China, the world's second-largest consumer of oil after the United States, is ever more hungry for energy. Its economic boom is the driving force, as more of China's 1.3 billion people buy cars and home appliances for the first time. China's leaders, concerned by growing dependence on imported oil, are looking at ways to switch to alternative sources of energy.

In the past decade, China has gone from being a net exporter of oil to a major importer. The government says oil imports have jumped by 37-percent in the past 12 months alone. This surge is happening despite a global rise in oil prices.

People here, like everywhere else, are paying more to fuel their cars. But not even high prices at the pump are slowing China's automobile revolution.

At a gasoline station in Beijing, Liu Hui, a businesswoman fueling her small sedan, complains that gasoline prices have gone up by about a third in recent months. Her solution? She bought herself a second car, a smaller model that uses less fuel. "It does not make that much difference for this car how high the prices go. My other car, an American-designed Jeep Cherokee sport utility vehicle, costs twice as much to fill up," she says.

Only a decade ago, most Chinese aspired to own a simple bicycle. But economic growth means that millions of people have traded their bikes for cars. Official figures show nearly 14,000 new motor vehicles hit China's roads each day.

The need for imported oil to fuel those cars has prompted officials to seek alternative sources of energy, including gas derived from coal, hydroelectric generation, and nuclear power.

The biggest project is the massive Three Gorges Dam on the Yangtze River, designed to produce 84-billion kilowatts a year once it is completed in 2009.

China is due to bring its 10th nuclear power reactor on line next year. As many as 27 more reactors may be needed if China is to meet its goal of producing four-percent of its total electricity from nuclear power by the year 2020.

The government has set another ambitious deadline: to generate 10-percent of its energy from renewable sources such as wind power or hydroelectric plants by 2010 . The commitment draws praise from environmentalists like Yu Jie at the Greenpeace office in Beijing. "The Chinese government is thinking about renewables much more than before. I think a lot of elements are getting together to push the Chinese government to go further and faster," he says.

The government is eager to show off projects such as wind-energy farms, and officials often proudly display for journalists a new fleet of natural gas-powered buses that will go into service in Beijing before the 2008 Olympics.

But some analysts say the projects are, for now, only tokens in meeting electricity demand.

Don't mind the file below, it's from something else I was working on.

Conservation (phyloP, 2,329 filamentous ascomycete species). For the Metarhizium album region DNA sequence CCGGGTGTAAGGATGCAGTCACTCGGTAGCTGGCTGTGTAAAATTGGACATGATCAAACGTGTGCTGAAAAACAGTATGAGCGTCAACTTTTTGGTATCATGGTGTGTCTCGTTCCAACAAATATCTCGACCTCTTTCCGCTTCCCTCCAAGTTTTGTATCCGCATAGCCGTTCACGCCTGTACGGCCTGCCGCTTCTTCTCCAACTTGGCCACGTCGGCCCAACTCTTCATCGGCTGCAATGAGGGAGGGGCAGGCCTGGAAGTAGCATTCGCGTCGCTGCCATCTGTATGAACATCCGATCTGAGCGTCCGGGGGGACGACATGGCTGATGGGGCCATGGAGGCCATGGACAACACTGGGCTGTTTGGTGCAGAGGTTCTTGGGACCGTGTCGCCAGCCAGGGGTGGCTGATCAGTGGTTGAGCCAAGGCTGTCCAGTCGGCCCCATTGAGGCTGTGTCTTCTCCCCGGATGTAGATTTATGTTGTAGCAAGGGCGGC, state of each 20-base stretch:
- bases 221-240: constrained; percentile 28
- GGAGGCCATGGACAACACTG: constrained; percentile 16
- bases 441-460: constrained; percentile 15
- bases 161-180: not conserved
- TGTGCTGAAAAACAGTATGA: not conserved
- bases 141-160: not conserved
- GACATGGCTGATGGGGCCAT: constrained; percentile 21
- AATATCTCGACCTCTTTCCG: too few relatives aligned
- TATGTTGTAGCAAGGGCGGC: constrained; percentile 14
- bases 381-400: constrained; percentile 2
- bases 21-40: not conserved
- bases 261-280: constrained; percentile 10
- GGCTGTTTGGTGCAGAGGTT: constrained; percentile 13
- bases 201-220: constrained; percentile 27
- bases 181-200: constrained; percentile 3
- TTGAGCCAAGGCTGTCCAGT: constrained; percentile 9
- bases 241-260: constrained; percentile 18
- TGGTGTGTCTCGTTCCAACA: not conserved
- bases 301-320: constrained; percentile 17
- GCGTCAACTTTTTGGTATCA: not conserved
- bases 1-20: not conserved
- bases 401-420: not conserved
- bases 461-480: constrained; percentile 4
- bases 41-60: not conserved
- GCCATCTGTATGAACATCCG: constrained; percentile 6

There are signs the Chinese government is taking steps to curb dependence on imported oil. Reports say officials will very soon unveil a set of fuel economy standards on new vehicles, similar to those that many other nations already have.

But more drastic action is not likely anytime soon.

Making a significant conversion to alternatives, such as renewable energy or hybrid vehicles that use a combination of petroleum-based fuels and electricity, will be neither fast nor cheap. Most alternative energy sources need massive investment to get started and more research to perfect.

Analysts say the government could, in theory, order car manufacturers to build hybrids. But they say that is unlikely at a time when Beijing is withdrawing business subsidies and shedding state-owned enterprises.

Robert Ebel is an energy analyst at the Center for Strategic and International Studies in Washington. He says consumers in China, like anywhere else, are not likely to purchase hybrid cars if they are more expensive. "You have to give the consumer an incentive. What kind of incentive would he like? Usually it is a form of price. Some kind of incentive to conserve what he does consume," he says.

China's current economic good health also could slow significant innovations. Mao Yushi is an advisor to China's energy sector. He says that given the economic boom, China has no pressing reason to switch to other fuels as long as there is oil to buy.

"China has sufficient foreign exchange to buy. For example, [if] we buy 100 million tons of oil, it may consume only less than 10 percent of the foreign exchange we earn every year. So, that is O.K. No problem," he says.

Mr. Mao says it will take time, more research, or a shortage of oil before renewable energy sources, such as wind power, become economically feasible. He notes that wind power generation in China, as in many other places, is 50 percent more expensive than conventional power.

In the meantime, China is doing what other oil importing nations are doing: trying to find new, secure sources of fuel.

Beijing is lobbying Russia to build a pipeline carrying oil from Siberia to China. And it is working with its Asian neighbors to find natural gas.

As China continues to develop, its energy policy is starting to resemble the programs of industrialized nations, including the United States and Europe, which are also struggling to ease their dependence on imported oil.